'When you’re obese, you’re invisible': Woman on how her life changed after losing 240 pounds

Andie Mitchell

Wellness Wins is an original Yahoo series that shares the inspiring stories of people who have shed pounds healthfully.

Corey Hyland is 5’5” tall and currently weighs 160 pounds. After a lifetime of obesity, she made gradual changes to her lifestyle that resulted in a whole new body and outlook on health. This is her weight-loss story, in her own words.

The Turning Point

I was overweight for as long as I could remember. In kindergarten, my concern was that I would break the small chairs. I was a secret eater; I would sneak food under the bunk bed I shared with my sister. I would eat an entire loaf of bread in one sitting, then eat some more, then vomit — this while I was still under 10 years old.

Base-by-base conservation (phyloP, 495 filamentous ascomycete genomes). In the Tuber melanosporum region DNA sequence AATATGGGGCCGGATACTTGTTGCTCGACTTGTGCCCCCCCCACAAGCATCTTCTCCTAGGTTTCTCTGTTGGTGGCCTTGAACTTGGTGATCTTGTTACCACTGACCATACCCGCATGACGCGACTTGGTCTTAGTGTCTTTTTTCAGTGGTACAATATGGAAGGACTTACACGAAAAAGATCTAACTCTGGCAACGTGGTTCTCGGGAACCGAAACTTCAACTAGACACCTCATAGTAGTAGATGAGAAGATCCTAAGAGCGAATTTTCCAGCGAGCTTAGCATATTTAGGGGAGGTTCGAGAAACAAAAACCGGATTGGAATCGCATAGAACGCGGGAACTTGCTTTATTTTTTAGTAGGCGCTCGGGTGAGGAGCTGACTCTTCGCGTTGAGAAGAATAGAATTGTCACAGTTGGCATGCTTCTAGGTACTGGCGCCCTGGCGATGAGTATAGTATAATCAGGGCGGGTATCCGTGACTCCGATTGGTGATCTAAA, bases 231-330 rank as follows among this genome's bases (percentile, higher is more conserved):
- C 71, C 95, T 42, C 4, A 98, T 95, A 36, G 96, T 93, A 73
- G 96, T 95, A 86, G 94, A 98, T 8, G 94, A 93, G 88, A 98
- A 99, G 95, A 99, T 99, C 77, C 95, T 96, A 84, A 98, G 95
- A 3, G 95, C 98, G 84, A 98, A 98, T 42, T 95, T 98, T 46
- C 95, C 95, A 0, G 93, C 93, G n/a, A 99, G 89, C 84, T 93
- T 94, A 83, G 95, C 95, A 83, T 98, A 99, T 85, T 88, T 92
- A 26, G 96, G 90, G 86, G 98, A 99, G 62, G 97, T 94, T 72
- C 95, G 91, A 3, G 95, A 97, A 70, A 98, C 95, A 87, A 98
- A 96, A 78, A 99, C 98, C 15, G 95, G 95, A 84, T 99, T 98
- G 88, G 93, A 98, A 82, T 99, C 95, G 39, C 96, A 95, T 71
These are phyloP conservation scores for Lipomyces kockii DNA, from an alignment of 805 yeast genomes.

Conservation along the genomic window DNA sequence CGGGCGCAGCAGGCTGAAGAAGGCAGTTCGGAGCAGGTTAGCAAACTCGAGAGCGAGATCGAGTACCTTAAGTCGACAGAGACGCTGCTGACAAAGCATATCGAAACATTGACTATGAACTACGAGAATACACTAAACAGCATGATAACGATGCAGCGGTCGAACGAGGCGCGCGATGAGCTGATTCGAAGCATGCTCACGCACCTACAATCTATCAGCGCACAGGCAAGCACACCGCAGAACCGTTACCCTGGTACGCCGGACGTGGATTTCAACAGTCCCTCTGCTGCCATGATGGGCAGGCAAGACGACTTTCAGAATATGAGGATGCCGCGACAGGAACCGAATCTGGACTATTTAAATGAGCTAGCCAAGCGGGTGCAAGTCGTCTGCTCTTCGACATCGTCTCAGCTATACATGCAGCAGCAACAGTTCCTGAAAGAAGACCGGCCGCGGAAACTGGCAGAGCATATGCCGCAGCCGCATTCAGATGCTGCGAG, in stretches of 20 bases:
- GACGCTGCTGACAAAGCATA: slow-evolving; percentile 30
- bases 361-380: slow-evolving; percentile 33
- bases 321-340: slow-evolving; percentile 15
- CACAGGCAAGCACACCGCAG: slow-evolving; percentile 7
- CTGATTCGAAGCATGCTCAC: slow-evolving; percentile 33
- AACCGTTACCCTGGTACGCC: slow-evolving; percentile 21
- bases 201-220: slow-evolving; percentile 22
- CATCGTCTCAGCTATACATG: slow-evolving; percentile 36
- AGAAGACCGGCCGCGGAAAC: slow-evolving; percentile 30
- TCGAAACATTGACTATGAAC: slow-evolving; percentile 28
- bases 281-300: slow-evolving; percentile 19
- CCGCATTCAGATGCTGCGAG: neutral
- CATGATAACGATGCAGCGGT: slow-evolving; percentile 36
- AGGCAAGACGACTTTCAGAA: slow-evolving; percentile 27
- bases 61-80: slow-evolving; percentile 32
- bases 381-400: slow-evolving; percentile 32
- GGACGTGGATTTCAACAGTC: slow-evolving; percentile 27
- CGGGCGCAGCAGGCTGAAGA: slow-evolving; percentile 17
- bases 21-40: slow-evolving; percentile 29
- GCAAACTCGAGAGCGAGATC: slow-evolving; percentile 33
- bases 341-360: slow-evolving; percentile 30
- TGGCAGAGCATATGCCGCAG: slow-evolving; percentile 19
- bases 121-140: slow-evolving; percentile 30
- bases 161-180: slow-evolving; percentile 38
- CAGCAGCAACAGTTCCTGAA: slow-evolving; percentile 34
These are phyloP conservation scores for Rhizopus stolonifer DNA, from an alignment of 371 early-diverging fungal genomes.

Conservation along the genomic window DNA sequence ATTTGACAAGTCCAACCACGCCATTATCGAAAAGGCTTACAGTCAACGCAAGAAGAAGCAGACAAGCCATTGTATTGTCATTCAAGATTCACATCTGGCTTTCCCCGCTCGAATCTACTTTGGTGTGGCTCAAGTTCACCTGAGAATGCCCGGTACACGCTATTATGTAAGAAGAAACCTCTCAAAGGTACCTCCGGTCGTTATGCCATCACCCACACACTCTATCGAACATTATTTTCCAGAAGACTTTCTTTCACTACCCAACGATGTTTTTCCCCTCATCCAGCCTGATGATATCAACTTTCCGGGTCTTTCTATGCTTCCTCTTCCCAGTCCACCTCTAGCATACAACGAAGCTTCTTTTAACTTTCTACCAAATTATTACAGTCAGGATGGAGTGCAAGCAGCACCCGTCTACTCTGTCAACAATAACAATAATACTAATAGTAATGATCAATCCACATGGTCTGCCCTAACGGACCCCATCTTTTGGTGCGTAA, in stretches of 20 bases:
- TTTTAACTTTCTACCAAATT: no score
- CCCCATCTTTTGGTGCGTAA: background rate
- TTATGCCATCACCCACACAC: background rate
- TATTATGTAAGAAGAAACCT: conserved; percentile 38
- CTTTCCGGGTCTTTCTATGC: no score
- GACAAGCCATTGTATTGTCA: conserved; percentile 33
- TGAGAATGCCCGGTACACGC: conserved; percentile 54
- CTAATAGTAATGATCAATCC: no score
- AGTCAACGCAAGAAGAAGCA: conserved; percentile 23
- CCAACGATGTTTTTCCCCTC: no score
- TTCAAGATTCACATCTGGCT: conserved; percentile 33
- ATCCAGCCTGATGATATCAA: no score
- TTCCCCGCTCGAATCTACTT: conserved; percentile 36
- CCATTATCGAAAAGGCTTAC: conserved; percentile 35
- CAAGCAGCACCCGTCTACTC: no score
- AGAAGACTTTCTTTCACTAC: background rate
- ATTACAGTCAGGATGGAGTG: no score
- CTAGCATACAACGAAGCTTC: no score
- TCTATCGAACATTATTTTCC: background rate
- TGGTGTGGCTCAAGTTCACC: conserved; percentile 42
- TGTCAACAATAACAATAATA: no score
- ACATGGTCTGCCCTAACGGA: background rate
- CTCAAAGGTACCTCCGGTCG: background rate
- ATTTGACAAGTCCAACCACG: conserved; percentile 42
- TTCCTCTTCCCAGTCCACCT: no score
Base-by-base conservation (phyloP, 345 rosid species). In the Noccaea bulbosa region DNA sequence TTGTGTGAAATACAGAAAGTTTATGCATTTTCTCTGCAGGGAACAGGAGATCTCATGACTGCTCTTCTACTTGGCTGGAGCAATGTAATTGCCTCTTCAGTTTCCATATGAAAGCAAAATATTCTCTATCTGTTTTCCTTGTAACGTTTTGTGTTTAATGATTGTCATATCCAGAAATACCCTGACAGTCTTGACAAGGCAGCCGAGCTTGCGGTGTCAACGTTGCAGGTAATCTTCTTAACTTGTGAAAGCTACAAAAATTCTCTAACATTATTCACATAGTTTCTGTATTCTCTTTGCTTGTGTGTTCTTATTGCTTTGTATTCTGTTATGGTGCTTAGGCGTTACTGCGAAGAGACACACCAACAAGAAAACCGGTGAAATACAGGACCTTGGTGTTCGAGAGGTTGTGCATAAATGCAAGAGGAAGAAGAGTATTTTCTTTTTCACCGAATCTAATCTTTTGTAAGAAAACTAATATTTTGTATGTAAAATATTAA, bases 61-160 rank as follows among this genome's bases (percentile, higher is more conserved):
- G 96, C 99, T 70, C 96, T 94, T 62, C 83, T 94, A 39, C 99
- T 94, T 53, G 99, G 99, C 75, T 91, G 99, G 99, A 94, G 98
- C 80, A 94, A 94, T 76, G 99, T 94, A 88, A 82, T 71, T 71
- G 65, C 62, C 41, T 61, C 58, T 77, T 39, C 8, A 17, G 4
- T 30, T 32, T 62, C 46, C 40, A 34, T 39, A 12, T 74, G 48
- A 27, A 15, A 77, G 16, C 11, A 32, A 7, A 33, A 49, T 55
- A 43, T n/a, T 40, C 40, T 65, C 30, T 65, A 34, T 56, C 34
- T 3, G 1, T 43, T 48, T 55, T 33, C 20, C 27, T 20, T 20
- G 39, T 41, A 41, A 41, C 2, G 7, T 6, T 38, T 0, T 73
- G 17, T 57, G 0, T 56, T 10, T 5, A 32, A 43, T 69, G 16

I was mortified that I had to shop in the then-called “husky” section of department stores for clothes. In middle school and high school the internet came of age, and I increasingly spent more time sitting. I ballooned to well over 400 pounds by high school graduation and into my college years.

A lot of people have asked me over the years what my turning point was, but unlike most, I don’t have a specific moment. It was a gradual change in behavior. What I do remember is the conscious decision in my early 20s to stop eating pork and beef and to stop drinking soda.